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When you’re insulin resistant, that is, you’ve got metabolic syndrome, pretty much every chemical in the body is NOT QUITE RIGHT. Some are up. Some are down. Few are actually at physiologically NORMAL levels.
Traditionally the focus is on the big guns.
- And cholesterol
In this series, we take a look at some of the other players.
Who they are, what they’re up to and how they’re part of the state of insulin resistance.
Selenoprotein P when you’re insulin resistant
If you’re insulin resistant, selenoprotein P or SEPP1 for short, is typically up.
Now selenoprotein P, is one of 25 proteins in the body, that contains selenium. The selenoproteins have a wide range of functions :
- they’re involved in thyroid hormone metabolism,
- they are part of your anti-oxidant defence system,
- they do redox signalling and
- they also help with protein folding, in the endoplasmic reticulum.
NOTE : There are a few, “we” still don’t have a clue, what they do
SEPP1’S claim to fame, it is the protein tasked with transporting the selenium coming in, to the rest of the body, allowing every cell in the body, to make the selenoproteins, it needs.
Unlike other selenoproteins, which have one selenium atom, SEPP1 has 10 !
So it’s up, isn’t this a good thing ?
After all, selenium is an essential nutrient. And when you don’t have enough, you can be in all sorts of trouble, because the BIG job of selenium, is to co-ordinate the anti-oxidant defences.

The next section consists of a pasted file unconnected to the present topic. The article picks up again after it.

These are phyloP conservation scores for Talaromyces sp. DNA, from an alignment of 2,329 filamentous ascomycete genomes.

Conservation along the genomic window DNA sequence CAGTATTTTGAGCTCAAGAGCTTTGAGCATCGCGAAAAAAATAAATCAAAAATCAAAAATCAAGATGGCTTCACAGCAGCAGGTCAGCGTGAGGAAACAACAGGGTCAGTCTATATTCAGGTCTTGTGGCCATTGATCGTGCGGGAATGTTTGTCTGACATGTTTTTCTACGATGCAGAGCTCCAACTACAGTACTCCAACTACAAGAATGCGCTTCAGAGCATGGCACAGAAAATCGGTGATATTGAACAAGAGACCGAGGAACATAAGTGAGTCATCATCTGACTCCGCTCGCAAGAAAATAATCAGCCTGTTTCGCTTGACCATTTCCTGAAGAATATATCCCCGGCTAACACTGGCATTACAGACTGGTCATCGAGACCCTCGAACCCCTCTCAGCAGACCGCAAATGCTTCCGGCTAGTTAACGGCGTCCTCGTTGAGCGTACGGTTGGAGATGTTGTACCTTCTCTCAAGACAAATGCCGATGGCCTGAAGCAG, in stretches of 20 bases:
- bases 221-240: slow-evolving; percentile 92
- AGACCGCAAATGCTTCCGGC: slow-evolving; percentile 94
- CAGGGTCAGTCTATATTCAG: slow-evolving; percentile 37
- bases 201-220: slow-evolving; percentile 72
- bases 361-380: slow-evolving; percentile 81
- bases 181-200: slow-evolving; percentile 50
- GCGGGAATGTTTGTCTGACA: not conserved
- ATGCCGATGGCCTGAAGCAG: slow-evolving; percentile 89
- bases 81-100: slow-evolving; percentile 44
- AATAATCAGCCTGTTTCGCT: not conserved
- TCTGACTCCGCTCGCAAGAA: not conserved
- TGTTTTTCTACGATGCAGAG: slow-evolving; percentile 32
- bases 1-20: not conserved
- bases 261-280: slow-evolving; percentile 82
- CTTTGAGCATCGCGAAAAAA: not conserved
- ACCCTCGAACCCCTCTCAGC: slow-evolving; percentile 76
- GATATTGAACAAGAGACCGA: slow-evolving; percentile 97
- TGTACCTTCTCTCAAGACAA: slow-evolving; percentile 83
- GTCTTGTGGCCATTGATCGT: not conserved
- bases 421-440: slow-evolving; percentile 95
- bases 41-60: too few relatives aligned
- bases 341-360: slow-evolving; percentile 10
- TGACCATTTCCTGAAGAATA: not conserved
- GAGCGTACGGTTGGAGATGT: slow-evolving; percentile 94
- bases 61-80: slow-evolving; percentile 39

And since metabolic troubles are linked to oxidative stress….
More MUST be BETTER !
In fact, supplementing with selenium is ENCOURAGED, as a strategy to deal with metabolic troubles.
Not so fast – more is a problem
But, if you read the fine print, you’ll find that selenium supplementation, ACTUALLY increases the risk of type 2 diabetes. Both in animals and in humans. Ouch !
And too much SEPP1 has something to do with it……
Selenoprotein P is diabetogenic
It turns out, when selenoprotein P is injected into mice – they become diabetic.
It seems that elevated levels, disturb the functioning of the pancreatic beta cells and inhibit insulin secretion.
So why is it up ?
The selenoprotein P “on” switch
Well, no one knows for sure…..what is known, a rise in glucose, kickstarts the pancreas to secret insulin and the liver, to secrete Selenoprotein P. The secreted SEPP1, probably helps put away the groceries “safely”, by among other things, locking up any heavy metals, that might have come in, with the meal.
The actual selenium delivery, takes hours to be assimilated – so it’s highly unlikely, selenium per se, is helping with “deliveries”.
The selenoprotein P “off” switch
Insulin is meant to suppress sepp1 production by the liver. Unfortunately, when the liver is insulin resistant, it ignores insulin, so the off switch is “faulty”.
So high sepp1, is a reflection of BAD BODY CHEMISTRY.
Selenoprotein P tracks with selenium
But, sepp1 levels also respond to selenium levels. And the more selenium you’re consuming, the higher the levels, rise, up to a point. Basically what happens, the selenium you eat, comes into the body, via the liver.
The liver then makes the decision, whether to process it, or dump it.
NOTE : Dumping it, is work, but it is do-able, unlike iron, which once it’s in, it’s IN. Unfortunately, dumping only happens, when levels are VERY high, which is why SEPP1 levels, rise, with increased selenium consumption.